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SAP Shocker: New Cloud Revenue 4.5X Larger than License Revenue

Posted on April 13, 2020 by Bob Evans

As the COVID-19 slowdown gutted traditional on-premises revenue for SAP in March, the world’s largest applications vendor reported that Q1 cloud revenue came in 4.5X higher than its traditional license revenue.

It’s a stunning statistic revealing how rapidly the enterprise cloud has become not just a solid contributor to the revenue of the major tech vendors but is now, at least for SAP, the dominant driver by far of new revenue. SAP is #5 on the Cloud Wars Top 10 rankings.

I will not be surprised if we see similar trends in the next few weeks from two other Top 10 vendors whose products span the worlds of cloud and traditional IT. The first is #1 Microsoft, whose earnings for its fiscal Q3 will be released on April 29. And the second is #7 IBM, expected to release Q1 numbers on April 20.

The other major player bridging cloud and on-premises technology, #6 Oracle, could present a slightly different case because its fiscal third quarter ended Feb. 29. That means that when Oracle released its fiscal-Q3 numbers in mid-March, COVID-19 had not yet delivered such a jarring financial impact.

While SAP’s final Q1 numbers will come out on April 21, here are the relevant figures referred to above from the company’s April 8 “pre-announcement”:

  • cloud revenue was up 29% for Q1 to $2.2 billion; and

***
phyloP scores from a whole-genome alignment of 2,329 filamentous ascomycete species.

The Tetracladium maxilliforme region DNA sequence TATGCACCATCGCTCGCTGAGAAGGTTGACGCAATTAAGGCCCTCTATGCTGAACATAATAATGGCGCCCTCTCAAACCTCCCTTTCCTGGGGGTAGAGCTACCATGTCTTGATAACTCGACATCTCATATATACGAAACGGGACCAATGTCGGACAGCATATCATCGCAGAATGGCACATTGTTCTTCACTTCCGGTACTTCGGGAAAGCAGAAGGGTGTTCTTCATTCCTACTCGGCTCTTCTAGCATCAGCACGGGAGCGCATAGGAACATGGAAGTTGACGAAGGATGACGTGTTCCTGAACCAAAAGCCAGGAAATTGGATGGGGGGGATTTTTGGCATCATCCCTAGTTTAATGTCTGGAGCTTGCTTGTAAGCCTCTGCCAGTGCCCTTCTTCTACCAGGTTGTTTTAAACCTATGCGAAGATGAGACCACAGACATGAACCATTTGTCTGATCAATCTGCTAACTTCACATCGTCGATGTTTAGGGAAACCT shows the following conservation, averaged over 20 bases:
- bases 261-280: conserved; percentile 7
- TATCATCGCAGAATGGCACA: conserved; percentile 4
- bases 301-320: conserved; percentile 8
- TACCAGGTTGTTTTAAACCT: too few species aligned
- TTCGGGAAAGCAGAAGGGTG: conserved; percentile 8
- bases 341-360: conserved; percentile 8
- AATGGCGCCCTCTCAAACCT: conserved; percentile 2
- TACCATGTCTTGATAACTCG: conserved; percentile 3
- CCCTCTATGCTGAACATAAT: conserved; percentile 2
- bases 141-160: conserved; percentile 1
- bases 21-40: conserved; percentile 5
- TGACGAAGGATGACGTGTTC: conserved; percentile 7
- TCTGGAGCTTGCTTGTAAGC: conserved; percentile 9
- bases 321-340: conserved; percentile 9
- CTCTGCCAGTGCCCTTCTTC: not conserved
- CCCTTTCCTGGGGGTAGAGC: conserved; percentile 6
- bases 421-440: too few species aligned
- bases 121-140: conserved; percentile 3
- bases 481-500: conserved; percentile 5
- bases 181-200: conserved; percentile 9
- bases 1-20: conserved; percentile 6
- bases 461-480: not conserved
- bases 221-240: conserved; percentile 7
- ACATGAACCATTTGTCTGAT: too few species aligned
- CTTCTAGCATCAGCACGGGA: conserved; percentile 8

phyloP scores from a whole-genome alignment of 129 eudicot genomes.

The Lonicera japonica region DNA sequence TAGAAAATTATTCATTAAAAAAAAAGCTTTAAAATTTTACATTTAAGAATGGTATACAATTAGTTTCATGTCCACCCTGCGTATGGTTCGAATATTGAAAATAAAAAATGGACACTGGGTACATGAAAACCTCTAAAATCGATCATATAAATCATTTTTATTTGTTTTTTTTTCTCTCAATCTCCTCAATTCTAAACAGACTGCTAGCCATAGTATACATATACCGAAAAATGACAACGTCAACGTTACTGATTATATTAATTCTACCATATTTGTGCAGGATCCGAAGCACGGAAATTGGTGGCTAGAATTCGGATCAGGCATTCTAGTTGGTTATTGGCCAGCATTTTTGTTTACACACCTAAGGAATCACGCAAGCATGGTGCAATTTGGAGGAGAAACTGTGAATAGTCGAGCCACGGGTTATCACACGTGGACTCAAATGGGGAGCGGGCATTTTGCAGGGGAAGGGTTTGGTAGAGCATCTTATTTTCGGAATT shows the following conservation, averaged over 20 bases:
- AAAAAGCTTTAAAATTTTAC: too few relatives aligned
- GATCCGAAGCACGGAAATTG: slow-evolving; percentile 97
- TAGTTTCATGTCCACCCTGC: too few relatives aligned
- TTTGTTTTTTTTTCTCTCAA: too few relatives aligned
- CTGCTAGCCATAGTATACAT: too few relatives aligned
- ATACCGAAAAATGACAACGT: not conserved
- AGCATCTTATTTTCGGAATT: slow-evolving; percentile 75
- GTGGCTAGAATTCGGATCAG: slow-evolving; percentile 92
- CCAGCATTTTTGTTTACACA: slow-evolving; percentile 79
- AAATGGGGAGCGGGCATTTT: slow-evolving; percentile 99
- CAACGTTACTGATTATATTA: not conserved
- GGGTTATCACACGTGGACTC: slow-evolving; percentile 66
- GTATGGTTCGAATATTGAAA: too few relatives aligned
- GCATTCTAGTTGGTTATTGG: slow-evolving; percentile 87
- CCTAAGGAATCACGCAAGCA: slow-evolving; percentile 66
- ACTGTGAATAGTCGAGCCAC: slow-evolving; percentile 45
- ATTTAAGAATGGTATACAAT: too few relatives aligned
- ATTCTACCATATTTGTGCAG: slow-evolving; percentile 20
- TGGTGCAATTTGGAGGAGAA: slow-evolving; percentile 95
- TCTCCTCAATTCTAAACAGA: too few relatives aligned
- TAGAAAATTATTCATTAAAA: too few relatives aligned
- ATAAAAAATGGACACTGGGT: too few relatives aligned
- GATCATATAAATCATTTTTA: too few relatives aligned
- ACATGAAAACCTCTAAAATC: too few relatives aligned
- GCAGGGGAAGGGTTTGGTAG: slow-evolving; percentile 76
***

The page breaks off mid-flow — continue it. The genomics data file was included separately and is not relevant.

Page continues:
• software licenses revenue was down 31% to $490 million.

Those figures represent that 4.5X disparity between SAP’s cloud business, which in spite of the March COVID-19 impact still managed a very respectable 29% increase, and its traditional on-premises license business.

In that press release disclosing its preliminary Q1 results, SAP said, “Business activity in the first two months of the quarter was healthy. As the impact of the COVID-19 crisis rapidly intensified towards the end of the quarter, a significant amount of new business was postponed. This is reflected, in particular, in the significant year-over-year decrease in software-licenses revenue.”

Of course, that factor of 4.5X must be taken in the proper context. It is specifically limited to new business signed in Q1. SAP continues to generate a large volume of its quarterly revenue from support or maintenance charges related to its license business.

The magnitude of that support revenue was not released in the preliminary Q1 numbers, but we can get a sense of its size by looking at one other number: SAP said that “cloud and software revenue grew 7% year over year” to $5.89 billion.

If we add the two numbers mentioned above—$2.2 billion in cloud revenue and $490 million for traditional license revenue—that comes to almost $2.69 billion.

If we subtract that $2.69 billion (cloud revenue and license revenue) from the $5.89 billion for “cloud and software revenue,” that leaves $3.2 billion. A very large portion of that is surely the support/maintenance revenue for on-premises licenses. Perhaps we’ll learn more details on that when SAP discloses full financials on April 21.

But for now, we have a very clear sense that the devastating impact in March of the COVID-19-induced economic slowdown has resulted in SAP’s Q1 cloud revenue absolutely dwarfing its license revenue by a factor of 4.5X.

As other big vendors report in coming weeks, we’ll keep a close eye on these unexpected and powerful trends.


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